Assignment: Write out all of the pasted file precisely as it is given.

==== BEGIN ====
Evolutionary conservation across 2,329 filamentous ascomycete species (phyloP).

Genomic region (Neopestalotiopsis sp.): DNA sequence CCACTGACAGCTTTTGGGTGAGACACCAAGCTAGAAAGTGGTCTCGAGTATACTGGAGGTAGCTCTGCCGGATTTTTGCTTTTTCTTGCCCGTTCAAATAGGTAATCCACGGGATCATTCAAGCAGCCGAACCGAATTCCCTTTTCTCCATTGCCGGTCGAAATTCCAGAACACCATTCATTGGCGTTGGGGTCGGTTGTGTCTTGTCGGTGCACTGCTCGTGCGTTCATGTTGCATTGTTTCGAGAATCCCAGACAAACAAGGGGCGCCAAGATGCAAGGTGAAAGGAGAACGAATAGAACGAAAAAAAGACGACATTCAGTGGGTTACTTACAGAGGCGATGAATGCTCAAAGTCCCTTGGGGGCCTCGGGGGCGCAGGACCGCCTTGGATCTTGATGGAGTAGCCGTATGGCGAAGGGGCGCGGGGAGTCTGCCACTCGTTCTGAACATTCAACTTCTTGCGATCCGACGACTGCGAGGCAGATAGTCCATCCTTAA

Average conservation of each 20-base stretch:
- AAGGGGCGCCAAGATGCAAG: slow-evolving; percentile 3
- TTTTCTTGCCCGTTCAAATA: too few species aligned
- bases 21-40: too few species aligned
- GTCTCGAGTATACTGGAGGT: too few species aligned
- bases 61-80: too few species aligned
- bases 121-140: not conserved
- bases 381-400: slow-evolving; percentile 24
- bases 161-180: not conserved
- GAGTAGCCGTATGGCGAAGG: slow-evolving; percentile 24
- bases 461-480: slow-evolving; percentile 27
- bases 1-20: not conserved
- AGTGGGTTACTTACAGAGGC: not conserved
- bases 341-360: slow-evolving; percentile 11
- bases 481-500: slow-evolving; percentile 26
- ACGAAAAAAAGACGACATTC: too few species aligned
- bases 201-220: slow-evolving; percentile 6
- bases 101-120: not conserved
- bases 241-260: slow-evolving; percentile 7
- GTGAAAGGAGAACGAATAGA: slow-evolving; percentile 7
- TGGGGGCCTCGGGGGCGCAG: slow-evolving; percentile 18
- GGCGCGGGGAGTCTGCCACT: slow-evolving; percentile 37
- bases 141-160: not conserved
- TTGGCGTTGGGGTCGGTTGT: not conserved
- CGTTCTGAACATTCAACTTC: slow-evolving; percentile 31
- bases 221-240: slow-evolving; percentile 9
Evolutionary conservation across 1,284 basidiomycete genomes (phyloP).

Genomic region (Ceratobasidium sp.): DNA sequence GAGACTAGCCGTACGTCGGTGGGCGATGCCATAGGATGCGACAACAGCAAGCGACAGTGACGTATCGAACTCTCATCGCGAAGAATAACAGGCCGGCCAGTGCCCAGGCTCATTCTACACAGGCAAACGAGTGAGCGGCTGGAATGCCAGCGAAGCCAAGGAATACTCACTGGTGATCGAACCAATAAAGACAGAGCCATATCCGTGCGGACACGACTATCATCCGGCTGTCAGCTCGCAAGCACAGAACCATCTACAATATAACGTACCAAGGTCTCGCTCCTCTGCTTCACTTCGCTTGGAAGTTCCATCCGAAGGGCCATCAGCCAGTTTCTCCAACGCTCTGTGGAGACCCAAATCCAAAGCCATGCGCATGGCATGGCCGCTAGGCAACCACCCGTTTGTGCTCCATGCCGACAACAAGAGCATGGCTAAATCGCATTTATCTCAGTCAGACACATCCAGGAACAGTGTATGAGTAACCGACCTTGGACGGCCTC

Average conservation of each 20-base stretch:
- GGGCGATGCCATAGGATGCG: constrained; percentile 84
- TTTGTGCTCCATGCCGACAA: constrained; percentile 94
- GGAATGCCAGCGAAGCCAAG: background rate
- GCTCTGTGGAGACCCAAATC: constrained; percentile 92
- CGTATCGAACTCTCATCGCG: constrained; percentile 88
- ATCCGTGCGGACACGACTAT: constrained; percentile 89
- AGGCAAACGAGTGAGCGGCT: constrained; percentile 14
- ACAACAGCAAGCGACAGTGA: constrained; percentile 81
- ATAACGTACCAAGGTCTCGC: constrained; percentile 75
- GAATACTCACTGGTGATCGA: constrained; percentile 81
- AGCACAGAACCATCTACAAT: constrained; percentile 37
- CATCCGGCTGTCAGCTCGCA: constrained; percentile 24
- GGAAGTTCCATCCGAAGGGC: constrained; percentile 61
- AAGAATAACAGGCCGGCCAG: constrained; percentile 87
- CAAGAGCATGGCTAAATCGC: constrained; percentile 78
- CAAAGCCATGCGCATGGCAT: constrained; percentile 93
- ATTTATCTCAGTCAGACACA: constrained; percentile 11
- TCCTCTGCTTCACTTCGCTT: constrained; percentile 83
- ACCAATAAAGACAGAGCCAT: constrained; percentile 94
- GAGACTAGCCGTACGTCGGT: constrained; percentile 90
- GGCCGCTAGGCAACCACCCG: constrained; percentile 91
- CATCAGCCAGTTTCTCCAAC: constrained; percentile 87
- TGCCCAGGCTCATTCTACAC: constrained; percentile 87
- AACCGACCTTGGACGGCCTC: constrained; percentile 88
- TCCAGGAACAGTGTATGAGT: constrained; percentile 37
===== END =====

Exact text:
Evolutionary conservation across 2,329 filamentous ascomycete species (phyloP).

Genomic region (Neopestalotiopsis sp.): DNA sequence CCACTGACAGCTTTTGGGTGAGACACCAAGCTAGAAAGTGGTCTCGAGTATACTGGAGGTAGCTCTGCCGGATTTTTGCTTTTTCTTGCCCGTTCAAATAGGTAATCCACGGGATCATTCAAGCAGCCGAACCGAATTCCCTTTTCTCCATTGCCGGTCGAAATTCCAGAACACCATTCATTGGCGTTGGGGTCGGTTGTGTCTTGTCGGTGCACTGCTCGTGCGTTCATGTTGCATTGTTTCGAGAATCCCAGACAAACAAGGGGCGCCAAGATGCAAGGTGAAAGGAGAACGAATAGAACGAAAAAAAGACGACATTCAGTGGGTTACTTACAGAGGCGATGAATGCTCAAAGTCCCTTGGGGGCCTCGGGGGCGCAGGACCGCCTTGGATCTTGATGGAGTAGCCGTATGGCGAAGGGGCGCGGGGAGTCTGCCACTCGTTCTGAACATTCAACTTCTTGCGATCCGACGACTGCGAGGCAGATAGTCCATCCTTAA

Average conservation of each 20-base stretch:
- AAGGGGCGCCAAGATGCAAG: slow-evolving; percentile 3
- TTTTCTTGCCCGTTCAAATA: too few species aligned
- bases 21-40: too few species aligned
- GTCTCGAGTATACTGGAGGT: too few species aligned
- bases 61-80: too few species aligned
- bases 121-140: not conserved
- bases 381-400: slow-evolving; percentile 24
- bases 161-180: not conserved
- GAGTAGCCGTATGGCGAAGG: slow-evolving; percentile 24
- bases 461-480: slow-evolving; percentile 27
- bases 1-20: not conserved
- AGTGGGTTACTTACAGAGGC: not conserved
- bases 341-360: slow-evolving; percentile 11
- bases 481-500: slow-evolving; percentile 26
- ACGAAAAAAAGACGACATTC: too few species aligned
- bases 201-220: slow-evolving; percentile 6
- bases 101-120: not conserved
- bases 241-260: slow-evolving; percentile 7
- GTGAAAGGAGAACGAATAGA: slow-evolving; percentile 7
- TGGGGGCCTCGGGGGCGCAG: slow-evolving; percentile 18
- GGCGCGGGGAGTCTGCCACT: slow-evolving; percentile 37
- bases 141-160: not conserved
- TTGGCGTTGGGGTCGGTTGT: not conserved
- CGTTCTGAACATTCAACTTC: slow-evolving; percentile 31
- bases 221-240: slow-evolving; percentile 9
Evolutionary conservation across 1,284 basidiomycete genomes (phyloP).

Genomic region (Ceratobasidium sp.): DNA sequence GAGACTAGCCGTACGTCGGTGGGCGATGCCATAGGATGCGACAACAGCAAGCGACAGTGACGTATCGAACTCTCATCGCGAAGAATAACAGGCCGGCCAGTGCCCAGGCTCATTCTACACAGGCAAACGAGTGAGCGGCTGGAATGCCAGCGAAGCCAAGGAATACTCACTGGTGATCGAACCAATAAAGACAGAGCCATATCCGTGCGGACACGACTATCATCCGGCTGTCAGCTCGCAAGCACAGAACCATCTACAATATAACGTACCAAGGTCTCGCTCCTCTGCTTCACTTCGCTTGGAAGTTCCATCCGAAGGGCCATCAGCCAGTTTCTCCAACGCTCTGTGGAGACCCAAATCCAAAGCCATGCGCATGGCATGGCCGCTAGGCAACCACCCGTTTGTGCTCCATGCCGACAACAAGAGCATGGCTAAATCGCATTTATCTCAGTCAGACACATCCAGGAACAGTGTATGAGTAACCGACCTTGGACGGCCTC

Average conservation of each 20-base stretch:
- GGGCGATGCCATAGGATGCG: constrained; percentile 84
- TTTGTGCTCCATGCCGACAA: constrained; percentile 94
- GGAATGCCAGCGAAGCCAAG: background rate
- GCTCTGTGGAGACCCAAATC: constrained; percentile 92
- CGTATCGAACTCTCATCGCG: constrained; percentile 88
- ATCCGTGCGGACACGACTAT: constrained; percentile 89
- AGGCAAACGAGTGAGCGGCT: constrained; percentile 14
- ACAACAGCAAGCGACAGTGA: constrained; percentile 81
- ATAACGTACCAAGGTCTCGC: constrained; percentile 75
- GAATACTCACTGGTGATCGA: constrained; percentile 81
- AGCACAGAACCATCTACAAT: constrained; percentile 37
- CATCCGGCTGTCAGCTCGCA: constrained; percentile 24
- GGAAGTTCCATCCGAAGGGC: constrained; percentile 61
- AAGAATAACAGGCCGGCCAG: constrained; percentile 87
- CAAGAGCATGGCTAAATCGC: constrained; percentile 78
- CAAAGCCATGCGCATGGCAT: constrained; percentile 93
- ATTTATCTCAGTCAGACACA: constrained; percentile 11
- TCCTCTGCTTCACTTCGCTT: constrained; percentile 83
- ACCAATAAAGACAGAGCCAT: constrained; percentile 94
- GAGACTAGCCGTACGTCGGT: constrained; percentile 90
- GGCCGCTAGGCAACCACCCG: constrained; percentile 91
- CATCAGCCAGTTTCTCCAAC: constrained; percentile 87
- TGCCCAGGCTCATTCTACAC: constrained; percentile 87
- AACCGACCTTGGACGGCCTC: constrained; percentile 88
- TCCAGGAACAGTGTATGAGT: constrained; percentile 37